High Road works to reconcile the personal anthems of 'Rainbow' (2017) with Kesha's “trashier” back catalogue (the track 'Kinky' literally featuring “Ke$ha”), whilst exploring her artistic freedom following her break with producer Dr Luke.
The result is unkempt, confusing and enjoyable: an assemblage of diverse tracks somehow held together in tension. Returns and familiarities ('Tonight', 'Kinky', 'My Own Dance') sit alongside the more left field tracks ('Raising Hell', 'The Potato Song (Cuz I Want To')) with ease.
Naturally such a scattershot album has tracks that are lacking, the most glaring being 'The Potato Song (Cuz I Want To)'. This track combines the mutated offspring of a Neutral Milk Hotel instrumental (think 'The Fool' but chipper) with juvenile lyrics about renouncing adulthood (“I’m throwing my big girl panties/ in the garbage can/ ‘cause I can”)- and briefly the titular potato. The other lows certainly aren’t as outright confusing, but still come up as bland. In this group 'Resentment' (despite noteworthy features from (the) Brian Wilson and Sturgill Simpson), 'Little Bit Of Love' and 'Chasing Thunder' can be numbered.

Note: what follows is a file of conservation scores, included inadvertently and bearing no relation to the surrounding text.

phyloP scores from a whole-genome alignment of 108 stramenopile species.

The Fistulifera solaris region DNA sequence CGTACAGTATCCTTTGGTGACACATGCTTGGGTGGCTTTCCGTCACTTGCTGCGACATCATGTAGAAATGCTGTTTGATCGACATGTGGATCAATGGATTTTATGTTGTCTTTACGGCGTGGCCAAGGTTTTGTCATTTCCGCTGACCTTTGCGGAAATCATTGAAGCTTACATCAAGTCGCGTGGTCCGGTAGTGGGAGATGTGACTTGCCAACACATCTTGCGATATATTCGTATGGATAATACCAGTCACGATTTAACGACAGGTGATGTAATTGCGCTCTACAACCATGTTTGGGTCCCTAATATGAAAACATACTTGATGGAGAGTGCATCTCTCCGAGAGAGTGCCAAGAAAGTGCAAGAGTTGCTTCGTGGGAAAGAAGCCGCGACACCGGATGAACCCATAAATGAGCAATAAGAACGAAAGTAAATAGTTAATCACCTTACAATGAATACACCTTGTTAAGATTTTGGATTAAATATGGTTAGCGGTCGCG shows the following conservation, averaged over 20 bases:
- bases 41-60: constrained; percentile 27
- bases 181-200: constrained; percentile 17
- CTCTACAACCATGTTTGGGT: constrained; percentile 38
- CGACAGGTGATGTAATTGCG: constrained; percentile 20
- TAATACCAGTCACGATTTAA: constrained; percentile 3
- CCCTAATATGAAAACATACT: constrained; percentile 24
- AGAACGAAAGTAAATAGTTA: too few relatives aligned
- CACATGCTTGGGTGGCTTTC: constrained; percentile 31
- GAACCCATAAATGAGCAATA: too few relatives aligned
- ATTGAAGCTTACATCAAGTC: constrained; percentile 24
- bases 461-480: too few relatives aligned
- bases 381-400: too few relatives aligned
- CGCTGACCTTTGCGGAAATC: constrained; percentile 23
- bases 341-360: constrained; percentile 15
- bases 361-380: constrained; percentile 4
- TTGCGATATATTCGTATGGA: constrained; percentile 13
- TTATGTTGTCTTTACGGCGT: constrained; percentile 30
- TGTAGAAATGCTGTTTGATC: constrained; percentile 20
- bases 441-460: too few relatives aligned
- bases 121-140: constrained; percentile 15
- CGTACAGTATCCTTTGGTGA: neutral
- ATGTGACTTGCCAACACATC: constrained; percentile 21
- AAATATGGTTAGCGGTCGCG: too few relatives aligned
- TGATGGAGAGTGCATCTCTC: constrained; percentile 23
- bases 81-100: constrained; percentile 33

With their diverse mix of styles, the other tracks flaunt Kesha’s impressive range to great effect: The titular 'High Road', the gospel-bounce fusion 'Raising Hell' (featuring Big Freedia), 'Tonight', 'Shadow', 'Cowboy Blues' and 'My Own Dance' – something like 'Tik Tok' reincarnated- are particular standouts in the roster.
The most enjoyable moments on these tracks tend to come from lyrical oddities that pepper them: “Don’t circumcise my circumstance”, references to crushes too long to quote, “Yeah, now play that drum”, “Seein’ spaceships in the sky”, etc. Whilst these moments may prove jarring to some, they exemplify Kesha making the music she wants to, which is the heart of this project.